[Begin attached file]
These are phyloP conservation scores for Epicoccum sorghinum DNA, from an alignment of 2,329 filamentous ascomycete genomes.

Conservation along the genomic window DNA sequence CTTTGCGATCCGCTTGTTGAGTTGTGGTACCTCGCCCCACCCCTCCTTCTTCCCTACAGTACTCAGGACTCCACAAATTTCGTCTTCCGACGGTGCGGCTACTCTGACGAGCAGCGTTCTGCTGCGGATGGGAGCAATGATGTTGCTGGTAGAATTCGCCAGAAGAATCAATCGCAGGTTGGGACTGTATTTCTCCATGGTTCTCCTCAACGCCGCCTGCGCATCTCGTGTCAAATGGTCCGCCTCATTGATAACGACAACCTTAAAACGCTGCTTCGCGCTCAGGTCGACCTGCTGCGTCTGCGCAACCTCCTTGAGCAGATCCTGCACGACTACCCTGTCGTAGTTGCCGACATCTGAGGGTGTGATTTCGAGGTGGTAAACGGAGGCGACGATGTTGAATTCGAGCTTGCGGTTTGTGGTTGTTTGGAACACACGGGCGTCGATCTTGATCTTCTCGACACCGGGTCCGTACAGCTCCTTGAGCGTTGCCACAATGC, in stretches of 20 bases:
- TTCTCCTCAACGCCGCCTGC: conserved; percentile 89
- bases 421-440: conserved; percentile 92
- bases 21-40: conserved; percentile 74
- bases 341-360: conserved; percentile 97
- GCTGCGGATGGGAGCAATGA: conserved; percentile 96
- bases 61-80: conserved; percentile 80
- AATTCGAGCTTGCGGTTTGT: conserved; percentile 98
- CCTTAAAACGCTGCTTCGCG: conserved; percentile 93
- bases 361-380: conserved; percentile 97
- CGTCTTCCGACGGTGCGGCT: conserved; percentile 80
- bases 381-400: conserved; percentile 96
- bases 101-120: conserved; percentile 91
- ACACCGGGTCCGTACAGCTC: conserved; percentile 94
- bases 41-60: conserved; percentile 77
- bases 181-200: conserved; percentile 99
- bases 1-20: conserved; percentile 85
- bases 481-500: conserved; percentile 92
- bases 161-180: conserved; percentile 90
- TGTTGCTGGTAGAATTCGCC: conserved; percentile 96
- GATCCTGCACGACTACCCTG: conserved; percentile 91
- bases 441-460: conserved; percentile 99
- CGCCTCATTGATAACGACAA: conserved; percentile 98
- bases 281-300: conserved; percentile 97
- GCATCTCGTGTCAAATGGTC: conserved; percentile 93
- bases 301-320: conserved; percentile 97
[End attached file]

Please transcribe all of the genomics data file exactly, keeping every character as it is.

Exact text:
These are phyloP conservation scores for Epicoccum sorghinum DNA, from an alignment of 2,329 filamentous ascomycete genomes.

Conservation along the genomic window DNA sequence CTTTGCGATCCGCTTGTTGAGTTGTGGTACCTCGCCCCACCCCTCCTTCTTCCCTACAGTACTCAGGACTCCACAAATTTCGTCTTCCGACGGTGCGGCTACTCTGACGAGCAGCGTTCTGCTGCGGATGGGAGCAATGATGTTGCTGGTAGAATTCGCCAGAAGAATCAATCGCAGGTTGGGACTGTATTTCTCCATGGTTCTCCTCAACGCCGCCTGCGCATCTCGTGTCAAATGGTCCGCCTCATTGATAACGACAACCTTAAAACGCTGCTTCGCGCTCAGGTCGACCTGCTGCGTCTGCGCAACCTCCTTGAGCAGATCCTGCACGACTACCCTGTCGTAGTTGCCGACATCTGAGGGTGTGATTTCGAGGTGGTAAACGGAGGCGACGATGTTGAATTCGAGCTTGCGGTTTGTGGTTGTTTGGAACACACGGGCGTCGATCTTGATCTTCTCGACACCGGGTCCGTACAGCTCCTTGAGCGTTGCCACAATGC, in stretches of 20 bases:
- TTCTCCTCAACGCCGCCTGC: conserved; percentile 89
- bases 421-440: conserved; percentile 92
- bases 21-40: conserved; percentile 74
- bases 341-360: conserved; percentile 97
- GCTGCGGATGGGAGCAATGA: conserved; percentile 96
- bases 61-80: conserved; percentile 80
- AATTCGAGCTTGCGGTTTGT: conserved; percentile 98
- CCTTAAAACGCTGCTTCGCG: conserved; percentile 93
- bases 361-380: conserved; percentile 97
- CGTCTTCCGACGGTGCGGCT: conserved; percentile 80
- bases 381-400: conserved; percentile 96
- bases 101-120: conserved; percentile 91
- ACACCGGGTCCGTACAGCTC: conserved; percentile 94
- bases 41-60: conserved; percentile 77
- bases 181-200: conserved; percentile 99
- bases 1-20: conserved; percentile 85
- bases 481-500: conserved; percentile 92
- bases 161-180: conserved; percentile 90
- TGTTGCTGGTAGAATTCGCC: conserved; percentile 96
- GATCCTGCACGACTACCCTG: conserved; percentile 91
- bases 441-460: conserved; percentile 99
- CGCCTCATTGATAACGACAA: conserved; percentile 98
- bases 281-300: conserved; percentile 97
- GCATCTCGTGTCAAATGGTC: conserved; percentile 93
- bases 301-320: conserved; percentile 97